On July 13, the House Ways and Means Committee and the Senate Finance Committee held a joint hearing on the tax treatment of debt.
A July 13 Gallup poll found that only 20 percent of people favor the Republican policy of reducing the deficit only by cutting spending; 73 percent would accept some increase in taxes.
On July 12, Sen. Orrin Hatch, ranking Republican on the Senate Finance Committee, made a statement on the “myth” of tax expenditures.
In a July 11 commentary, Tax Foundation economist William McBride said that a cut in the payroll tax would do nothing to reduce unemployment: “The problem we have is too many people standing in line for a job. We do not need to increase the incentive to stand in line.”
A July 11 Rasmussen poll found that a majority of people oppose an increase in the gasoline tax even if all the money is dedicated to construction and upkeep of interstate highways.
A July 11 FactCheck report found that the Bush tax cuts significantly reduced federal revenues, contrary to what some Republicans have asserted.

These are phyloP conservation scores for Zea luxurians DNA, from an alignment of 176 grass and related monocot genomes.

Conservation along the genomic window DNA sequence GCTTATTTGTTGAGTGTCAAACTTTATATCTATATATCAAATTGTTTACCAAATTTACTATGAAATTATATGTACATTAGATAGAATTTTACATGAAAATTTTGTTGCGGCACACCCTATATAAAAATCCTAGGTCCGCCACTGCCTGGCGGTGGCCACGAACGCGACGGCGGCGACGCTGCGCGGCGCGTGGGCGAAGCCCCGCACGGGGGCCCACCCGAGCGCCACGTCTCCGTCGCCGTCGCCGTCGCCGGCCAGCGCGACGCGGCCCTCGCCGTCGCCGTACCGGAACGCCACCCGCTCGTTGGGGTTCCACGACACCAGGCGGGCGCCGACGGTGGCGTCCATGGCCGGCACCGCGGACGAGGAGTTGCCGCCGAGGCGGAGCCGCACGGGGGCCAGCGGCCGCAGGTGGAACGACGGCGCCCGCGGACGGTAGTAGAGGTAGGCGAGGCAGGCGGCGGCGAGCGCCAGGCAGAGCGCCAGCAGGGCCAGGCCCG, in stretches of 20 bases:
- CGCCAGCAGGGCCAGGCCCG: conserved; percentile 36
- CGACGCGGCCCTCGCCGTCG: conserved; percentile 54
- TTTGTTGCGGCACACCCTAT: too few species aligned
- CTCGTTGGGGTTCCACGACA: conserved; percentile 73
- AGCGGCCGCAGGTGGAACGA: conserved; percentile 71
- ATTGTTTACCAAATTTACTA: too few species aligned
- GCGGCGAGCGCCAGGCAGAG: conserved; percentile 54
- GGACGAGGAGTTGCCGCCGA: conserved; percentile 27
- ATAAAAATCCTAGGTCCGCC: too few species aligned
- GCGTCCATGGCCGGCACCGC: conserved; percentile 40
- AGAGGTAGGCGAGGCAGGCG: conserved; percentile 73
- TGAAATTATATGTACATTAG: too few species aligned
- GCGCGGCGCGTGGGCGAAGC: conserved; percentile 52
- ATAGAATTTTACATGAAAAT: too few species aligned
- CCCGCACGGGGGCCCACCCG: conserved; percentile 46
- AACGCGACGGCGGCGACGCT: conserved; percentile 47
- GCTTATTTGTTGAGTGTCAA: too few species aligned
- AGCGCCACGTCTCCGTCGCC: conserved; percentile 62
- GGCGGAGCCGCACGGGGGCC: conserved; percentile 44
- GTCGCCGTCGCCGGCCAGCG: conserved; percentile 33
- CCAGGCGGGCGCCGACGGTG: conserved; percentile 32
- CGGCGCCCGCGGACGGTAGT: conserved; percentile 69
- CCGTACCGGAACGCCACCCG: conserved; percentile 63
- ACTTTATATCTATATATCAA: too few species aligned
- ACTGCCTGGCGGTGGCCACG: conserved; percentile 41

In a July 8 commentary, Brookings economist Henry Aaron discussed the changing definition of “tax reform.”
In a July 6 commentary, historian Joseph Thorndike explains how President Calvin Coolidge refused to support efforts to repeal the income tax in the 1920s.
A July 4 Tax Policy Center study found that three-quarters of all corporate income taxes are paid by just four industrial sectors.
I last posted items on this topic on July 7.
Bruce Bartlett is an American historian and columnist who focuses on the intersection between politics and economics. He blogs daily and writes a weekly column at The Fiscal Times. Bartlett has written for Forbes Magazine and Creators Syndicate, and his work is informed by many years in government, including as a senior policy analyst in the Reagan White House. He is the author of seven books including the New York Times best-seller, Imposter: How George W. Bush Bankrupted America and Betrayed the Reagan Legacy (Doubleday, 2006).